How to Write a Memoir

Writing any type of book is a lot of work. A memoir based on personal experience is harder than most. For a reader to stay with you, you need more than a good overarching story. It is imperative to have a dramatic hook that leaves the reader wanting more after reaching the end of each page. If you are planning to publish your story, stick around and I will show you how to write a memoir that can become a best seller.

Importance of Memoirs

Memoirs can teach readers about culture, lifestyles, places, events, and experiences that are completely different from their own. A memoir offers a gateway to another person’s world, and reading one can help you gain a better understanding of those around you.

Memoirs can also help people who are living through the same challenges the author experienced. They show that someone else has felt the same pain. Sometimes, memoirs even help readers get back on their feet.

Memoirs are Powerful

Personal life stories are powerful because they touch the heart. This is why memoirs are so compelling. They come from real-life stories, making it easier for readers to resonate with the characters. Not only do memoirs make readers think, they let readers feel.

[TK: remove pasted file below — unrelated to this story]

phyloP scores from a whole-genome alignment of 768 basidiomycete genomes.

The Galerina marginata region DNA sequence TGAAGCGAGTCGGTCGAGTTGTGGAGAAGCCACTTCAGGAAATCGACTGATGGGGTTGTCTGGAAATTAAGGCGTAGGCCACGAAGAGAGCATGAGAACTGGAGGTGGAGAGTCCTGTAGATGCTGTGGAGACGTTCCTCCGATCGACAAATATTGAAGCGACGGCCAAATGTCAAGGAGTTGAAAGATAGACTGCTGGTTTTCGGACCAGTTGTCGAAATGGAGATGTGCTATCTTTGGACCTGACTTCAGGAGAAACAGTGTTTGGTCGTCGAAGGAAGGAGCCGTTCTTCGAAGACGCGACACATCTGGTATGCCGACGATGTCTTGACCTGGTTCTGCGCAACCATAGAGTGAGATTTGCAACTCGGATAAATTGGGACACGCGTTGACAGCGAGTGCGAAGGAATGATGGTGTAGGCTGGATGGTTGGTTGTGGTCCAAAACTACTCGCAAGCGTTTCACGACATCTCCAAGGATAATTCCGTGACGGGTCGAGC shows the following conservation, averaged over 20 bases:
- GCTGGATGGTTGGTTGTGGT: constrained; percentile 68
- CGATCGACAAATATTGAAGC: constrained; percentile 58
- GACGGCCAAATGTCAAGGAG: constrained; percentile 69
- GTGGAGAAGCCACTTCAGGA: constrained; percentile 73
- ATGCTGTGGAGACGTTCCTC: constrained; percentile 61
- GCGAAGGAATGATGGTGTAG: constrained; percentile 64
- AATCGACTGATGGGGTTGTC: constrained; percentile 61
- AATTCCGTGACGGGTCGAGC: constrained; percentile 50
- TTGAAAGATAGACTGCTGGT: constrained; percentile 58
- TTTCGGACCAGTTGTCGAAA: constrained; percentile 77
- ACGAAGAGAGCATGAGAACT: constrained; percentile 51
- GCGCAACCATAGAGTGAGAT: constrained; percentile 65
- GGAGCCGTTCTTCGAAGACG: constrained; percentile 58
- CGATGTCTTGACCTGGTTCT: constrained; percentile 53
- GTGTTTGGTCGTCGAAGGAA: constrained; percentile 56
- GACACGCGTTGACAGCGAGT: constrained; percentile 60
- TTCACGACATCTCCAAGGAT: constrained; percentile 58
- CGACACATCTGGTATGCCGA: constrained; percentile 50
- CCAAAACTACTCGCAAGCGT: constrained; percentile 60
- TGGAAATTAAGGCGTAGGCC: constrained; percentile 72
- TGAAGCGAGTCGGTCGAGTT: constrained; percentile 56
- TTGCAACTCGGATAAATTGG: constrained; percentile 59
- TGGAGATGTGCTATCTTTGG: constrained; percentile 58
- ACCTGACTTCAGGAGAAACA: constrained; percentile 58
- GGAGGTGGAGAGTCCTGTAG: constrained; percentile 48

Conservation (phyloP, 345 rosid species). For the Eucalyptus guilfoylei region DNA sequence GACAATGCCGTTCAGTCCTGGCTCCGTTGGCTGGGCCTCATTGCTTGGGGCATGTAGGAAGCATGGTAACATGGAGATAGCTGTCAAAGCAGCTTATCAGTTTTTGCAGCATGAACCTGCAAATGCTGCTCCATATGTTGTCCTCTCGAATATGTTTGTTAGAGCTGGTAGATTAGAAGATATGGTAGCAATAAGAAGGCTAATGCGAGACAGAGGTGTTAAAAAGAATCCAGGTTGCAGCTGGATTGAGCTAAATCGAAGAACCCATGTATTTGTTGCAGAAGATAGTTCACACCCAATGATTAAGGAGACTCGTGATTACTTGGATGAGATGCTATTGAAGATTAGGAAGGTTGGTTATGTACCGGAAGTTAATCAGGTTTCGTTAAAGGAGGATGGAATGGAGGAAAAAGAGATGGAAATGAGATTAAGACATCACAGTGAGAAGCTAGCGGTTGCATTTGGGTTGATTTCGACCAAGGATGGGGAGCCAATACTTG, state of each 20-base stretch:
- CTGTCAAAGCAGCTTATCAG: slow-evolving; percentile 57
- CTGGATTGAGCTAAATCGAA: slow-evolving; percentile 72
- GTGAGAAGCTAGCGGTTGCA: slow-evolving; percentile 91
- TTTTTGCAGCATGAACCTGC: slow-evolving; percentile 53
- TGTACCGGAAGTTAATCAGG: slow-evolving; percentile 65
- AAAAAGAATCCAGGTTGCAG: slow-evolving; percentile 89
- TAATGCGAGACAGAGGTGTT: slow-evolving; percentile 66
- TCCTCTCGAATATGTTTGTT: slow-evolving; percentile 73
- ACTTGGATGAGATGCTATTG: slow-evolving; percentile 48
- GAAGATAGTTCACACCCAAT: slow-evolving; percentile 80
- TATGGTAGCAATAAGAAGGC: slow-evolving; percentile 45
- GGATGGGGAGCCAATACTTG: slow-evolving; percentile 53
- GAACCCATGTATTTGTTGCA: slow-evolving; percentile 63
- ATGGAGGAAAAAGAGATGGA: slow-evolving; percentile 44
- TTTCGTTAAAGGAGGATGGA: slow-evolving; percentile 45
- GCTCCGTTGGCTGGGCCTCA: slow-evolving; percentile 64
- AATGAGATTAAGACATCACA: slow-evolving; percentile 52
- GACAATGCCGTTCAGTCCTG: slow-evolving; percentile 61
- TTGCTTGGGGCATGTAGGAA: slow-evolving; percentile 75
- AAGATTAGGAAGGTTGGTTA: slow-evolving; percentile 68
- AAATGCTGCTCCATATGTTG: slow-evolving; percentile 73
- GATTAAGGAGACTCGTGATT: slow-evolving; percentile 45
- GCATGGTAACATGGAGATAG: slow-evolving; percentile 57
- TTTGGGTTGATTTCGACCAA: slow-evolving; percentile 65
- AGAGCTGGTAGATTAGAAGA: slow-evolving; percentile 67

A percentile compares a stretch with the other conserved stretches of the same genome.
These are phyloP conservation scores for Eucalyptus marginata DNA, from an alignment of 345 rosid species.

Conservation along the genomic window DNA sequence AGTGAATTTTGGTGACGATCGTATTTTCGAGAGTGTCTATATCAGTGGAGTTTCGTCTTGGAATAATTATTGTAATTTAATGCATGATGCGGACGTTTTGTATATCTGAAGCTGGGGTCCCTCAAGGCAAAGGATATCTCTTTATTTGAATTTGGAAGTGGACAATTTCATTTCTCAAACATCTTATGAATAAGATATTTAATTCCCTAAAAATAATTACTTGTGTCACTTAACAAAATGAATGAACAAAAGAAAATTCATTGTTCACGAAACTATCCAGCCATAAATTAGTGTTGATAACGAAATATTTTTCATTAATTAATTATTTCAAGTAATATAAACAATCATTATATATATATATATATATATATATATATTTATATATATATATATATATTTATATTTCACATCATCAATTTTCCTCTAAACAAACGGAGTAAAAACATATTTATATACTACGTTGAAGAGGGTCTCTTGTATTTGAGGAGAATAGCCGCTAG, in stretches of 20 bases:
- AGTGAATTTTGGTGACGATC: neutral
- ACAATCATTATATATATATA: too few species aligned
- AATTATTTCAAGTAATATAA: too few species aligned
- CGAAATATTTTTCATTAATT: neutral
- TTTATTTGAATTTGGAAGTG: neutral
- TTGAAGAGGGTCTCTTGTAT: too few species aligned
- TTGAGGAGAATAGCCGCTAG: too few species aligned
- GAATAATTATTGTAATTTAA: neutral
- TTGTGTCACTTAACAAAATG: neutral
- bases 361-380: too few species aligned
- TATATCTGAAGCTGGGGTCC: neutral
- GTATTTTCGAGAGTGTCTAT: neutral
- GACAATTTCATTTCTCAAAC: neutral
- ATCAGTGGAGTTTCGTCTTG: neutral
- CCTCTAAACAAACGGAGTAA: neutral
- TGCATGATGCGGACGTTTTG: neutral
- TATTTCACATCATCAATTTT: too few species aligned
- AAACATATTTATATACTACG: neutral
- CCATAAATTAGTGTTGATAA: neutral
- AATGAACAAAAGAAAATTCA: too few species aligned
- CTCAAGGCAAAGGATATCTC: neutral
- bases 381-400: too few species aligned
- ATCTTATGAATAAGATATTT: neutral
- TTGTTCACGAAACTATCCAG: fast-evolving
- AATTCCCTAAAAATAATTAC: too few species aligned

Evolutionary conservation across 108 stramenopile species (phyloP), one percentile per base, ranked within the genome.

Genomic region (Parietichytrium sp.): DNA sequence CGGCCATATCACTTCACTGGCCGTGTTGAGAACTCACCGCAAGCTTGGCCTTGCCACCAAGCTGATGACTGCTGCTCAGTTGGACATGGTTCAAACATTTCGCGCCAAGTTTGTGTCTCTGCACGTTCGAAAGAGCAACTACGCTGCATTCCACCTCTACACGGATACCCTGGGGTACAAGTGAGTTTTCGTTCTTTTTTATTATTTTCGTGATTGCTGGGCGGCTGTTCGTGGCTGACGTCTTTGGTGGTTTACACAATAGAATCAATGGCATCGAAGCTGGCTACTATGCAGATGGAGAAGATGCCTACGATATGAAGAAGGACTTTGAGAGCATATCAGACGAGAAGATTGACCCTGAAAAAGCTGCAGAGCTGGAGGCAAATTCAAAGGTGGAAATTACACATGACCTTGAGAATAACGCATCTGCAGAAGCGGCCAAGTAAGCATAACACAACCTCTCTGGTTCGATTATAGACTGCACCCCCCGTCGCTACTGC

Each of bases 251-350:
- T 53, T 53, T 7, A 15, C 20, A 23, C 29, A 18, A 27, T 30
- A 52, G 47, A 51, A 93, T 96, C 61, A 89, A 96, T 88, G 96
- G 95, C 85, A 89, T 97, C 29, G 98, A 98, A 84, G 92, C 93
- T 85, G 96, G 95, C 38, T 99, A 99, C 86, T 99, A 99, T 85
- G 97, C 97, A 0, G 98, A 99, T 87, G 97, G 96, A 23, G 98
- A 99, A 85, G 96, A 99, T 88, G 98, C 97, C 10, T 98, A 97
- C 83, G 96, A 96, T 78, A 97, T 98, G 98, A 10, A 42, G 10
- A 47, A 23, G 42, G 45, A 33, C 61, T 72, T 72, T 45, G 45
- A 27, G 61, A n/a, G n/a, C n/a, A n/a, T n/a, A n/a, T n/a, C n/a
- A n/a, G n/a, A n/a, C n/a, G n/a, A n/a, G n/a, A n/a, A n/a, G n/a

How to Start A Memoir

Engage from the Start – A powerful memoir draws the reader in from the very first sentence. Carlos Eire opens his book, Learning to Die in Miami, with an unrealistic line: “Having just died, I shouldn’t be starting my afterlife with a chicken sandwich, no matter what, especially one served up by nuns.” The irony is, how can a dead man write a memoir? From the get-go, the book makes you want to keep reading.

Draw Out Emotions – Write your lines from the heart. This may sound like a cliché, but memoirs should be written in a language that resonates with readers on a deeply emotional level. Take, for example, the first line of Liz Murray’s Breaking Night: A Memoir of Forgiveness, Survival, and My Journey From Homeless to Harvard: “The first time Daddy found out about me, it was from behind glass during a routine visit to prison, when Ma lifted her shirt, teary-eyed, exposing her pregnant belly for emphasis.” Pregnancy is a very emotional topic. Pregnancy in prison draws out even more emotions.